The 10 Best Cult Comedy Movies of The 21st Century

The loosely defined term “cult comedy” often brings to mind obvious titles like The Big Lebowski and Clerks. These choices are so time-tested, they almost transcend their cult status into a simpler pantheon of comedy classics. Propelled by midnight showings and VHS and DVD rentals, these comedies were appointed to cult status by traditional word-of-mouth and critics’ re-evaluation.

In the 21st century, comedies become cult through the most rabid of fanbases and cultural tastemakers – the internet. Critics and bloggers guess at release, based on the accessibility of the humor alone, whether a film will become a cult classic. Five years on, the endless quoting through gifs and memes make it easy to trace a silly movie’s burgeoning cult following. Social media eventually decides whether the critics were right.

Cult comedies have a bold style (including iconic costumes and sets), memorable performances, are endlessly quotable, and often take irreverent risks in genre-blending or genre-bending. And obviously they must be funny. They can either be bombs or smash hits at release, what matters is how much fans love them, despite their (sometimes very slight) deviations from mainstream appeal. The following 10 films are just some of the most notable comedies from the last twenty years that have earned a cult reputation or very soon could.


1. Wet Hot American Summer (2001)

Wet Hot American Summer (2001)

Following the classic formula of setting a film during a period of less than a day, Wet Hot American Summer presents the last day of summer camp in 1981. While preparing for a farewell talent show, the counselors scramble to hook up with one another as disasters befall them and the young campers.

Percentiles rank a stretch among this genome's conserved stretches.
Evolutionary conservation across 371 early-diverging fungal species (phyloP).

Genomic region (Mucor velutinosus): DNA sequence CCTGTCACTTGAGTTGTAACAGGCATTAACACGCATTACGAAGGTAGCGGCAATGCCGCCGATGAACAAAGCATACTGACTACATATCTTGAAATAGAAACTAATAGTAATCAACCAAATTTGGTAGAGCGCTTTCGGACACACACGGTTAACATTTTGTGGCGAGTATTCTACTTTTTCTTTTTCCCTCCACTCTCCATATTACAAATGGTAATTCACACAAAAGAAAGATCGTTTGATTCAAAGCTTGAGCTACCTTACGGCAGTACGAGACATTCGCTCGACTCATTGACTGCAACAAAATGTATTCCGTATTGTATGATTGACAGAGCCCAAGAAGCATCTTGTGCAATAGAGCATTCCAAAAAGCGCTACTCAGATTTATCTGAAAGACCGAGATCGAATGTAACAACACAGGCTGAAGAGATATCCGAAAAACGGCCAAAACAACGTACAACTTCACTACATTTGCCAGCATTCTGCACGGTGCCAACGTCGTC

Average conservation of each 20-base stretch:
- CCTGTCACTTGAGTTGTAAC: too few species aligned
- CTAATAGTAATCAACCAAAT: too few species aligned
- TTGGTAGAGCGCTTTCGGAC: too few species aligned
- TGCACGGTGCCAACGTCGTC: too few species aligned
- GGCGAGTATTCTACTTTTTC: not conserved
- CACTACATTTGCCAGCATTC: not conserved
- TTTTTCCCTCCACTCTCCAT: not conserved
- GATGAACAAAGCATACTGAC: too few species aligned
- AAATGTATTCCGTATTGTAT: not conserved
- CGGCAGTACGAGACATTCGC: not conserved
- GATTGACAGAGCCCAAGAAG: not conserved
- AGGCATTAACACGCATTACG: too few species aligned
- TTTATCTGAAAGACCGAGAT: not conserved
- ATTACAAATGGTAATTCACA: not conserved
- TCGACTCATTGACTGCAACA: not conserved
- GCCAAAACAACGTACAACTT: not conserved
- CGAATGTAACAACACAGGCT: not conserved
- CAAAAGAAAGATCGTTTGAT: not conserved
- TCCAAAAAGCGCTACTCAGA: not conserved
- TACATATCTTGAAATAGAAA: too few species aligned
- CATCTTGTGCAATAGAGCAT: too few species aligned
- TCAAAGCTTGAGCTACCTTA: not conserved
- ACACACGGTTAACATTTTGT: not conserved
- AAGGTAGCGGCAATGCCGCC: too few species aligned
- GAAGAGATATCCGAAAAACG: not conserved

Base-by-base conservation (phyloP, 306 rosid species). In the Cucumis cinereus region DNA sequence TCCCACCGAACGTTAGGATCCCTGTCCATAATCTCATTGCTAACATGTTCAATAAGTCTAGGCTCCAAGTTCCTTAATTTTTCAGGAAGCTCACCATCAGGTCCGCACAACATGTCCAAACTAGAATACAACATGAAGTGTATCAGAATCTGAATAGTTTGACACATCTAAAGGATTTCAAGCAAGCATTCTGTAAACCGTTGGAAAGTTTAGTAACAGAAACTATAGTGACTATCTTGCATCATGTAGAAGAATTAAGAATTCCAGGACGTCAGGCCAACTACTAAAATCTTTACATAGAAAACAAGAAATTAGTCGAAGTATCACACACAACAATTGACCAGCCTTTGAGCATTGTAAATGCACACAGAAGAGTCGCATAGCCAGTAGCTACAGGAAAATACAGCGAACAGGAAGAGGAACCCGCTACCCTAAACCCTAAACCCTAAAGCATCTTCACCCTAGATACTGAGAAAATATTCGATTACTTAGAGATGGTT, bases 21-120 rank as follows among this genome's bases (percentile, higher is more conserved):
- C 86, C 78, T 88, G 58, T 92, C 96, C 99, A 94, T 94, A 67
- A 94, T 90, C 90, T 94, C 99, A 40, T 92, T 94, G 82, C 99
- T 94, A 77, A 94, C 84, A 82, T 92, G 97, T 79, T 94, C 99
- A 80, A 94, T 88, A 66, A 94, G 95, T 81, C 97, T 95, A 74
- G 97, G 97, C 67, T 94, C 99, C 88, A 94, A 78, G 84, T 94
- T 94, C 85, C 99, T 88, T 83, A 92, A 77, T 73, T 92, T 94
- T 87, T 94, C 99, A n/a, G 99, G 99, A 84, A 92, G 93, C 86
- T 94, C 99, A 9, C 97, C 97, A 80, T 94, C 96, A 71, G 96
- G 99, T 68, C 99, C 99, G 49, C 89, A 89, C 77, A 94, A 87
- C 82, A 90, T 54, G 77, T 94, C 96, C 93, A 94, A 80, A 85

Like TV’s Freaks and Geeks, Wet Hot American Summer is most notable for its cast, a veritable who’s who of future comedy stars. It is also the film debut of Bradley Cooper. Contributing to its absurd and episodic plot points, like Monty Python and The Holy Grail, WHAS has its roots in sketch comedy. Director David Wain and many of the cast members started out in a New York sketch troupe, The State.

Definitely on the sillier side of the cult comedy spectrum, the film satirizes the campy, raunchy comedies of the early 1980s. Imagine how Friday The 13th may have played out if Jason Voorhees just never showed up to slaughter the cheesy, horny camp counselors. The silly is laid on so thick that even the casting is a joke, with 30-year-olds playing teenagers. At release, it was quite easy to dismiss as another instance of unfocused, low-budget foolishness.

After much of the ensemble cast – including Amy Poehler, Elizabeth Banks, and Paul Rudd – went on to establish prolific careers for themselves, the film was re-evaluated. Shifts in mainstream comedy, making room for experimental humor, have likely helped Wet Hot American Summer gain mass appreciation and expand into a full Netflix franchise.


2. Ghost World (2001)


The adaptation of Daniel Clowes’s comic centers on Enid Coleslaw, a teen in the depths of post-grad blues. Prone to acting out and gripping her elitist attitude like a security blanket, she grows apart from her maturing best friend while taking an interest in a middle-aged sadsack, Seymour. The film is well-cast and retains the mundane and empty vision of Anywhere, USA from the graphic novel, while telling a much more involved story.